Just like taking thermogenic supplements without having a caloric deficit in place will yield little to no results, using these supplement combinations without first having; clarity, your core message, productivity etc all squared away – you’ll be pissing in the wind.
Enough of me rambling on at this point, I’ll get straight to it.
I’m going to categorise them into three tiers: moderate, intense and hardcore.
Moderate means any one of you reading this (unless you’re on deaths door with a heart condition) can take this almost daily when you need a pick-me-up to get sh*t done.
Intense is saved for 2-3x per week, for those of you wanting to level up your deep work.
Hardcore is strictly for those of you needing to be productive AF 1-2x per week for long periods.
Moderate: 80-200mg Caffeine + 200mg L-Theanine.
I’m a little OCD and like to control my dosage of caffeine, so I’ll tend to use actual caffeine tablets that are dosed at 200mg per tablet.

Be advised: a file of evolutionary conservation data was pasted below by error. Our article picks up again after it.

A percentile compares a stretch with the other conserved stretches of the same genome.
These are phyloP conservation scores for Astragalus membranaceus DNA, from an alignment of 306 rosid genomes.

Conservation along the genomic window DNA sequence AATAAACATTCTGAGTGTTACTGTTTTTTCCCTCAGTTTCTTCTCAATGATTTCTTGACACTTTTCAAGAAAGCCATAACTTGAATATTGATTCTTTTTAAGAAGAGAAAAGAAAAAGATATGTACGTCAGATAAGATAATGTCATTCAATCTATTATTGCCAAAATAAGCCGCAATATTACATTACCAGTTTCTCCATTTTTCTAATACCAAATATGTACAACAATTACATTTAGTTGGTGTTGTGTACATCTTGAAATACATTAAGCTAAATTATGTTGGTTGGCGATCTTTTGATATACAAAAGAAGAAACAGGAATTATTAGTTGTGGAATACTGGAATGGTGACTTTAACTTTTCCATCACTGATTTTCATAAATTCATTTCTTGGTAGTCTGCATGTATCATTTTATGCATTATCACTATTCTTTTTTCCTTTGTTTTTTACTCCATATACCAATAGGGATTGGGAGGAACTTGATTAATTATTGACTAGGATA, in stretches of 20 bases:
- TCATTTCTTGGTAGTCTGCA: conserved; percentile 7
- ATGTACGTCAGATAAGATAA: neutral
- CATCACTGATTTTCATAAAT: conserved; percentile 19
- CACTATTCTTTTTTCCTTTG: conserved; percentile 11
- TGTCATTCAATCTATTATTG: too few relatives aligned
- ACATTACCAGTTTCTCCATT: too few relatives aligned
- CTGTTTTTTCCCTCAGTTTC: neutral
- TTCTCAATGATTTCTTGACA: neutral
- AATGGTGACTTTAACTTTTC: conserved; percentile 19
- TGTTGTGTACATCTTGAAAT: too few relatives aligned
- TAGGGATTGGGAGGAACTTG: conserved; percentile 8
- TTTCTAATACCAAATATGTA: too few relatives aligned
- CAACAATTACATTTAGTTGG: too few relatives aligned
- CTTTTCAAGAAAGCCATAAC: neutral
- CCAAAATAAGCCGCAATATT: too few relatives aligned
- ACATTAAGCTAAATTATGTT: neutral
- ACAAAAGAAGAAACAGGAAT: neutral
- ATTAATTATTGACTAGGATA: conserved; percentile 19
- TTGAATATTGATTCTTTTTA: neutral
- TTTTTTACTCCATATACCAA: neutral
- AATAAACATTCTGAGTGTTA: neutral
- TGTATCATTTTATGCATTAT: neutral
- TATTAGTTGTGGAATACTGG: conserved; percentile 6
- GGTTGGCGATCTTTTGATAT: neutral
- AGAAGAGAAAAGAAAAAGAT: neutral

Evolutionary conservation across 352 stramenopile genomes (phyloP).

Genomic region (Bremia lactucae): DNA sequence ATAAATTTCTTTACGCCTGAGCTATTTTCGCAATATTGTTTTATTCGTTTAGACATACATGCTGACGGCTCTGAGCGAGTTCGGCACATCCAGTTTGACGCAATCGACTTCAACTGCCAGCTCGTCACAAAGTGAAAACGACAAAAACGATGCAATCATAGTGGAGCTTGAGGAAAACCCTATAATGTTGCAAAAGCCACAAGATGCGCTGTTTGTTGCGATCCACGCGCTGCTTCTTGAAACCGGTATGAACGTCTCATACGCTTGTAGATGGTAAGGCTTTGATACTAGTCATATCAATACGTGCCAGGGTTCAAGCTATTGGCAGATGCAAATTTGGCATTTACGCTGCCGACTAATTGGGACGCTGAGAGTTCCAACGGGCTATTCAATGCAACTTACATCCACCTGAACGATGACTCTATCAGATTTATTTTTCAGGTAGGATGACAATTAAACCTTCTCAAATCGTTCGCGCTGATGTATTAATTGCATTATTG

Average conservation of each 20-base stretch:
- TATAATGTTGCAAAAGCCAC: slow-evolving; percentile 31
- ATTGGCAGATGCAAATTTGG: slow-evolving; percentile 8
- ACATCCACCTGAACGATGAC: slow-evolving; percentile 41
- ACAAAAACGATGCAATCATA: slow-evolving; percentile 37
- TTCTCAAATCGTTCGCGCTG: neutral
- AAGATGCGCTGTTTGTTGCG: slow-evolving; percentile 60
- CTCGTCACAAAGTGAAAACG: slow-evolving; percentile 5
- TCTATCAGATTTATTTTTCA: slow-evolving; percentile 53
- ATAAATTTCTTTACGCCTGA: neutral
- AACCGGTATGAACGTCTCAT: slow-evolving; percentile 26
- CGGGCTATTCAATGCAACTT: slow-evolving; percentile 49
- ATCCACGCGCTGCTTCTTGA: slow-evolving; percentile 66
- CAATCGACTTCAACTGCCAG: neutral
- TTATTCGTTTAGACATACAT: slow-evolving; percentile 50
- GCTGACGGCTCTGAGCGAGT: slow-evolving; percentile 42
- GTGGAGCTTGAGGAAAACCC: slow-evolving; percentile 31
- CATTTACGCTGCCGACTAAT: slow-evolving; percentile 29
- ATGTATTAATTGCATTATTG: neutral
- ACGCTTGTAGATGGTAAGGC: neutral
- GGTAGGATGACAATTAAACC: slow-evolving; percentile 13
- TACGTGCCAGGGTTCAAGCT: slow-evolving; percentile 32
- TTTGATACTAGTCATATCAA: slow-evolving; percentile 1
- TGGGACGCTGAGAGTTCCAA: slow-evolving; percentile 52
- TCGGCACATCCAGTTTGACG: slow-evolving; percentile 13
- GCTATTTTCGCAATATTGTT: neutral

But, relying on a decent cup of coffee or sugar-free energy drinks is fine too. Consider an average cup of coffee is 60-80mg with a standard 250ml can of RedBull landing at around 80mg. For some, this is more than enough.
For those that want a bigger kick, either more liquid energy is required – or the aforementioned tablets. You can simply buy these from Amazon.
Combining it with L-Theanine seems to take that jittery edge off that some get when increasing their dosage.
Side note: L-Theanine is a great supplement in general. More on this in future articles.
Intense: OTC Nootropic Blends.
One of my favourites is a product called Brain Bridge:
This formula essentially takes the caffeine/theanine combo and puts it on steroids. It has other goodies within it such as:
- Alpha GPC
- Phosphatidyl Serine
And about another 10 other ingredients.
A very well-rounded supplement for sure.
With a flavour such as ‘Sour Nukes’, the placebo effect alone from drinking something that is brightly coloured and tastes sharp is enough to fire you up.
Side note: If ordering from the above website, using OTE10 will see you receive a 10% discount.
Hardcore: 200mg Modafinil + 200mg Caffeine + 200mg L-Theanine.